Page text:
Original Research

Building the capacity of rural allied health generalists through online postgraduate education: a qualitative evaluation


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Helena Harrison
1 PhD, Senior Lecturer * ORCID logo

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Claire Palermo
2 PhD, Director ORCID logo

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Susan G Devine
3 DrPH, Academic Head, Public Health and Tropical Medicine ORCID logo

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Jennifer Chamberlain-Salaun
4 PhD, Adjunct Researcher

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Robyn Nash
5 PhD, Associate Director ORCID logo

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Ruth N Barker
6 PhD, Associate Professor, Rehabilitation ORCID logo


1, 4, 6 College of Healthcare Sciences, Division of Tropical Health and Medicine, James Cook University, Cairns, Qld 4878, Australia

2 Monash Centre for Scholarship in Health Education, Nursing and Health Sciences, Faculty of Medicine, Monash University, Clayton, Vic. 3168, Australia

3 College of Public Health, Medical and Veterinary Science, James Cook University, Townsville, Qld 4814, Australia

5 QUT College, Queensland University of Technology, Kelvin Grove, Qld 4059, Australia

ACCEPTED: 5 April 2023

early abstract:

Introduction: Workforce development is a key strategy for building the capacity and capability of a workforce. Accordingly, rural and remote practicing allied health professionals require relevant and accessible continuing professional development to enhance their knowledge and skills and improve consumer health outcomes. This study explored the impact of an online post-graduate allied health rural generalist education program, from the perspective of allied health professionals participating in the program and their supervisors and managers.
Methods: A qualitative, exploratory descriptive study design was employed using semi-structured interviews. This study formed the qualitative component of a larger convergent mixed methods evaluation study aimed at evaluating the reach, quality and impact of an online rural generalist education program for allied health professionals in Australia. Allied health professionals from seven professions enrolled in an online post graduate rural generalist education program, the rural generalist program (RGP), their designated work-based supervisors, and their managers who were responsible for the operational management of the study sites, were invited to participate in the study.  All participants were employed in rural and remote health services in ten sites across four Australian states. Study participants’ experience and perception of the impact of the RGP on themselves, the health care service and the broader community were explored using semi-structured interviews. Data were thematically analysed site by site, then across sites using Braun and Clarke’s (2012) systematic six phase approach. Provisional codes were generated and iteratively compared, contrasted, and collapsed into secondary, more advanced codes until final themes and subthemes were developed.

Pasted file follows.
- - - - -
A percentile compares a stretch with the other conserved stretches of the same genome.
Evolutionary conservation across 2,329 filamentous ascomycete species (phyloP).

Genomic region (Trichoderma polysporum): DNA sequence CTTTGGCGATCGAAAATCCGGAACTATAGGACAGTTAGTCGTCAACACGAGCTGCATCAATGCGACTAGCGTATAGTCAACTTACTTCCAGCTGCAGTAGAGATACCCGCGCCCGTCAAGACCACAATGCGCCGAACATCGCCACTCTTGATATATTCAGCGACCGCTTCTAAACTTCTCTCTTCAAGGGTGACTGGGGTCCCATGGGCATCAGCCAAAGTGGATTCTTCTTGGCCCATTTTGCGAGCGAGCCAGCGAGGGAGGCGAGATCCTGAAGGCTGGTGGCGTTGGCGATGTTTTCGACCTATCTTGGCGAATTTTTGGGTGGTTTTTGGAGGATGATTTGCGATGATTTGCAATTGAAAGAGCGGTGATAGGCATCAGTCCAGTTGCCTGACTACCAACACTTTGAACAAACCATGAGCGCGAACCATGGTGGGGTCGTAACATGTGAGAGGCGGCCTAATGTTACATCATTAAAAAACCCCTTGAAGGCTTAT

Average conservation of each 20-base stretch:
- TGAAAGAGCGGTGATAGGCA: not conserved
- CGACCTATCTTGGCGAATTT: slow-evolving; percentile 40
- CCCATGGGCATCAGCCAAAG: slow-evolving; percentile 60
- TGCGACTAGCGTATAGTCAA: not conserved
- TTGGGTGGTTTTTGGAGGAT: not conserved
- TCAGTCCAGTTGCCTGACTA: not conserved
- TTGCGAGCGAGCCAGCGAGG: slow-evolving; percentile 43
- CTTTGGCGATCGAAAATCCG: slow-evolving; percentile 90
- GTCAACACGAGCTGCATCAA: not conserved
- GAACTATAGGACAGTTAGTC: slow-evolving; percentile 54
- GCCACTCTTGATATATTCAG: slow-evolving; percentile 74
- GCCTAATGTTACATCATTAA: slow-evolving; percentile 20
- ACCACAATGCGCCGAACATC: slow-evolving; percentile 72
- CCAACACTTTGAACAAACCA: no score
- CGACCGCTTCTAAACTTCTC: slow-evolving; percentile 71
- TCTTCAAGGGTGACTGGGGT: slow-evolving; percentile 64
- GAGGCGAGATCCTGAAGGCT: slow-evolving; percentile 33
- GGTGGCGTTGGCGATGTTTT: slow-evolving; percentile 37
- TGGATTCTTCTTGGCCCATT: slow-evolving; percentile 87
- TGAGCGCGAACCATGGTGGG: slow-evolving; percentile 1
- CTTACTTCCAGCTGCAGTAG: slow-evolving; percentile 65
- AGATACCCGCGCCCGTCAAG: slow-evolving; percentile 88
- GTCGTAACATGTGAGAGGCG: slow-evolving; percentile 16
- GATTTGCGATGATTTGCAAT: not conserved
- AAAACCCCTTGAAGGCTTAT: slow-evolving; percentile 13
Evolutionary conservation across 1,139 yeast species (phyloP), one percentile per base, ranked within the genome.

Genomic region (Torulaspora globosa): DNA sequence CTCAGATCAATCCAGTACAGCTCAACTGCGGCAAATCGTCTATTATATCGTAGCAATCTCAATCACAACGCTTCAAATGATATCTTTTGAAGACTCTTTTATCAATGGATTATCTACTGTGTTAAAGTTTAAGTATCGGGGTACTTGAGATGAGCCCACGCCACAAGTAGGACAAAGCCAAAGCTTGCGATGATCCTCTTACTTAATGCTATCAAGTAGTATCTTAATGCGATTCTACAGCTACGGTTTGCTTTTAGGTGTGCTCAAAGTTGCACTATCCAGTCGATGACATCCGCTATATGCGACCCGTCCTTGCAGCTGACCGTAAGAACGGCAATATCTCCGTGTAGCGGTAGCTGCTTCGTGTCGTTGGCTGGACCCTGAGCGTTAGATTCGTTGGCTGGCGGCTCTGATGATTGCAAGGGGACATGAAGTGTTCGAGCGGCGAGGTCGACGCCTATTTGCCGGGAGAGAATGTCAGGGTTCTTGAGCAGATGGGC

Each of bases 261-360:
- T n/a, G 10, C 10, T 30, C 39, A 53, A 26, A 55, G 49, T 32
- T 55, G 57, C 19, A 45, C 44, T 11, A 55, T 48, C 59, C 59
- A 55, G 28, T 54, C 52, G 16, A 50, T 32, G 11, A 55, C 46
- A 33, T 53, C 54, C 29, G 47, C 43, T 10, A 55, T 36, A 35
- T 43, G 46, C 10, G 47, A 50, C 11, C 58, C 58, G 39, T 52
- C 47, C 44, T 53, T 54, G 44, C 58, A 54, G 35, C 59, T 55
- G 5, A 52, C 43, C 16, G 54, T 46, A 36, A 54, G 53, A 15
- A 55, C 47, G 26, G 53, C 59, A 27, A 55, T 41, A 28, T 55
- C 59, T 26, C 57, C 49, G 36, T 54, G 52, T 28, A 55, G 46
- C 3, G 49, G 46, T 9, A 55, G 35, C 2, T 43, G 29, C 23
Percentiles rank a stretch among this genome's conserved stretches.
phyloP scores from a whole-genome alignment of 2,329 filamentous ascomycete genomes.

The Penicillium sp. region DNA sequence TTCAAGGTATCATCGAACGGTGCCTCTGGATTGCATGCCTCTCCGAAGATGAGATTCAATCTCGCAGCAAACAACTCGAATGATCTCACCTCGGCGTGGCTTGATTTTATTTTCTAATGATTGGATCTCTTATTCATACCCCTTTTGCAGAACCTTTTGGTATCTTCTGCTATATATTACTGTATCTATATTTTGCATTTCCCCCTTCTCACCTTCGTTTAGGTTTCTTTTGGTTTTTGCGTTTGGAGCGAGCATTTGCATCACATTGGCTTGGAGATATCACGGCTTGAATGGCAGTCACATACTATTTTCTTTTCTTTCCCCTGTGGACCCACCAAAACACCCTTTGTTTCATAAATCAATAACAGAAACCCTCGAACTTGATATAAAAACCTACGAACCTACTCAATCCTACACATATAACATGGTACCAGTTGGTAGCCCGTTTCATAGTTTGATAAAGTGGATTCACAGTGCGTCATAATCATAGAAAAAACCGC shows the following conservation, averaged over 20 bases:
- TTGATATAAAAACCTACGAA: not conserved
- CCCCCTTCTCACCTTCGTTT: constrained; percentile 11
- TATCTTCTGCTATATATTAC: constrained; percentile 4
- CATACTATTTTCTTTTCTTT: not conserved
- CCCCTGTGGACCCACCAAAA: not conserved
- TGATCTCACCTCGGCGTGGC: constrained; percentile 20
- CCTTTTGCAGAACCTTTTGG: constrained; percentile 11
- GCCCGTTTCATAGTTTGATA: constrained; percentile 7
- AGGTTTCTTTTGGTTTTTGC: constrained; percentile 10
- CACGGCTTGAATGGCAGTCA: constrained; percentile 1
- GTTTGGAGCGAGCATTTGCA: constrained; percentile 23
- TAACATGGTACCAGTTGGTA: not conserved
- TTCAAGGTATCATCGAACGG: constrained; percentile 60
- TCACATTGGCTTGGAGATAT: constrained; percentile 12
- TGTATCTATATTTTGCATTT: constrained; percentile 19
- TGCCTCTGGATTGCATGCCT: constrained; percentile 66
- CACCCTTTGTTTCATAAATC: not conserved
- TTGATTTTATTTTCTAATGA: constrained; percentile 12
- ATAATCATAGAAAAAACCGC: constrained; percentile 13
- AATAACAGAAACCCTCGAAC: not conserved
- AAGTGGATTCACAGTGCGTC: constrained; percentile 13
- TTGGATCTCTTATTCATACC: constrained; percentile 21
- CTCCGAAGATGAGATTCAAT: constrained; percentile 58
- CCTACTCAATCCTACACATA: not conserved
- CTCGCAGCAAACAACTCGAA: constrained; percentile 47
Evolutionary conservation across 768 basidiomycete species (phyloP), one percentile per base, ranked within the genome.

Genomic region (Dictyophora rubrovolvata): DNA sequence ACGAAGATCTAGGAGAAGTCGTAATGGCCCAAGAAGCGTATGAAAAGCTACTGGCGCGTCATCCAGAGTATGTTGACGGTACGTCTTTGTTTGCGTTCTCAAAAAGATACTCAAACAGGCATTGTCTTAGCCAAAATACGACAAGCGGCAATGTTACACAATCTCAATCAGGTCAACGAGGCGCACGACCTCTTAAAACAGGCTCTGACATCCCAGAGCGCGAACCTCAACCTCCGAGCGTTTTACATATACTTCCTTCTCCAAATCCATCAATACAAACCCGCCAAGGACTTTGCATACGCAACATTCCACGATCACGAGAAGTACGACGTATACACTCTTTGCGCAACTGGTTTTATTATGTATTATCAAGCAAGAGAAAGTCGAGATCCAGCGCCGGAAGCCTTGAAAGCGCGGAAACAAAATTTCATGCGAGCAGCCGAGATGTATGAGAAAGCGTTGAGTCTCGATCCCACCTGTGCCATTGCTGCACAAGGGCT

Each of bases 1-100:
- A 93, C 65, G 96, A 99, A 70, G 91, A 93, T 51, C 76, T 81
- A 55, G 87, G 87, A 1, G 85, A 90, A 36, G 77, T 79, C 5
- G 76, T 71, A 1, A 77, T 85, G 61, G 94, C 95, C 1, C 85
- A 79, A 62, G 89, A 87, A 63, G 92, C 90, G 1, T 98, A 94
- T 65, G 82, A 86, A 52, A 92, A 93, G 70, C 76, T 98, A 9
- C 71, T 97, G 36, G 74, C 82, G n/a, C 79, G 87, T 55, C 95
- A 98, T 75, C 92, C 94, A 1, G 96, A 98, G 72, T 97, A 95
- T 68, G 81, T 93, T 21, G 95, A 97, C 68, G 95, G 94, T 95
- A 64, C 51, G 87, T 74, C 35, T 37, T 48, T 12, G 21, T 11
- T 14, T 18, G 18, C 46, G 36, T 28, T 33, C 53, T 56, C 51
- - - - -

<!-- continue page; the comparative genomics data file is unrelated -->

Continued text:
Results: Semi-structured interviews were conducted with 23 allied health professionals enrolled in the RGP and their 27 work-based supervisors and managers across the ten study sites. Three final themes were identified that describe the impact of the RGP: Building capability as rural generalist allied health professionals; Recruiting and building a rural workforce; Enhancing healthcare services and consumer outcomes.
Conclusion: Allied health professionals working in rural and remote locations valued the RGP because it provided accessible post graduate education that aligned with their professional and clinical needs. Integrated into a supportive, well-structured development pathway, the experience potentiated learning and facilitated safe clinical practice that met the needs of consumers and organisations. The findings demonstrate that effective work integrated learning strategies can enhance the development of essential capabilities for rural practice and support early career allied health professionals’ transition to rural and remote practice. These experiences can engage allied health professionals in a way that engenders a desire to remain working in rural and remote contexts.